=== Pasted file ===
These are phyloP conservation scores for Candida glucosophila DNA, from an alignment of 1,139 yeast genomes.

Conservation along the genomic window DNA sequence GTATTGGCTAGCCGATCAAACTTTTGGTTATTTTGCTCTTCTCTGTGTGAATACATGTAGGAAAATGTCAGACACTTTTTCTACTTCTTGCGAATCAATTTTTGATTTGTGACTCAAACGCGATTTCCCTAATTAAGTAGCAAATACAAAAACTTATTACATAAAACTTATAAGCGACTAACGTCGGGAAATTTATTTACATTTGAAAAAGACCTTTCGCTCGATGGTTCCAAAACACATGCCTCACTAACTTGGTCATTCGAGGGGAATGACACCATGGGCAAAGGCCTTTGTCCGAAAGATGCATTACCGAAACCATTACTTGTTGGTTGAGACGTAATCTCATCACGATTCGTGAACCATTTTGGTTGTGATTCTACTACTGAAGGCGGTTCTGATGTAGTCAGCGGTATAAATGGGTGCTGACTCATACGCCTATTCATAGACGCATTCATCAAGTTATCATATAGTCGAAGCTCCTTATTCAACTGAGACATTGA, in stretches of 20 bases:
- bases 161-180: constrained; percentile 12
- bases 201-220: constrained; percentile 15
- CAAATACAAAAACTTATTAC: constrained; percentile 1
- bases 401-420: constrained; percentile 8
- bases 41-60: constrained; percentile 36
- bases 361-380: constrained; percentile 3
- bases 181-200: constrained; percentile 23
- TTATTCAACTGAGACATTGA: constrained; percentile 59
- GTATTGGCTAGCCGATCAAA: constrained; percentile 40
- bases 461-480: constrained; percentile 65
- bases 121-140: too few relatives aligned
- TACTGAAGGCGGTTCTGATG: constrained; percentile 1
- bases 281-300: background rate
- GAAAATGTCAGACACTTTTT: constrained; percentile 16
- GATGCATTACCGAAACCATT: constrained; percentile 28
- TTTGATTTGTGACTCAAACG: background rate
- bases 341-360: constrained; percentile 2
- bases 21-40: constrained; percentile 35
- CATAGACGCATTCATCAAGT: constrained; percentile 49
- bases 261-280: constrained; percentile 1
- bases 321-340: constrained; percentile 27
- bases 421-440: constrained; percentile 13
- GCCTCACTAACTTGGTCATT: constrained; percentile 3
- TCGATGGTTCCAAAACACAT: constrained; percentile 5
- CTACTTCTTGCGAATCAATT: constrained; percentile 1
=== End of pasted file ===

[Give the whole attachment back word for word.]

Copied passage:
These are phyloP conservation scores for Candida glucosophila DNA, from an alignment of 1,139 yeast genomes.

Conservation along the genomic window DNA sequence GTATTGGCTAGCCGATCAAACTTTTGGTTATTTTGCTCTTCTCTGTGTGAATACATGTAGGAAAATGTCAGACACTTTTTCTACTTCTTGCGAATCAATTTTTGATTTGTGACTCAAACGCGATTTCCCTAATTAAGTAGCAAATACAAAAACTTATTACATAAAACTTATAAGCGACTAACGTCGGGAAATTTATTTACATTTGAAAAAGACCTTTCGCTCGATGGTTCCAAAACACATGCCTCACTAACTTGGTCATTCGAGGGGAATGACACCATGGGCAAAGGCCTTTGTCCGAAAGATGCATTACCGAAACCATTACTTGTTGGTTGAGACGTAATCTCATCACGATTCGTGAACCATTTTGGTTGTGATTCTACTACTGAAGGCGGTTCTGATGTAGTCAGCGGTATAAATGGGTGCTGACTCATACGCCTATTCATAGACGCATTCATCAAGTTATCATATAGTCGAAGCTCCTTATTCAACTGAGACATTGA, in stretches of 20 bases:
- bases 161-180: constrained; percentile 12
- bases 201-220: constrained; percentile 15
- CAAATACAAAAACTTATTAC: constrained; percentile 1
- bases 401-420: constrained; percentile 8
- bases 41-60: constrained; percentile 36
- bases 361-380: constrained; percentile 3
- bases 181-200: constrained; percentile 23
- TTATTCAACTGAGACATTGA: constrained; percentile 59
- GTATTGGCTAGCCGATCAAA: constrained; percentile 40
- bases 461-480: constrained; percentile 65
- bases 121-140: too few relatives aligned
- TACTGAAGGCGGTTCTGATG: constrained; percentile 1
- bases 281-300: background rate
- GAAAATGTCAGACACTTTTT: constrained; percentile 16
- GATGCATTACCGAAACCATT: constrained; percentile 28
- TTTGATTTGTGACTCAAACG: background rate
- bases 341-360: constrained; percentile 2
- bases 21-40: constrained; percentile 35
- CATAGACGCATTCATCAAGT: constrained; percentile 49
- bases 261-280: constrained; percentile 1
- bases 321-340: constrained; percentile 27
- bases 421-440: constrained; percentile 13
- GCCTCACTAACTTGGTCATT: constrained; percentile 3
- TCGATGGTTCCAAAACACAT: constrained; percentile 5
- CTACTTCTTGCGAATCAATT: constrained; percentile 1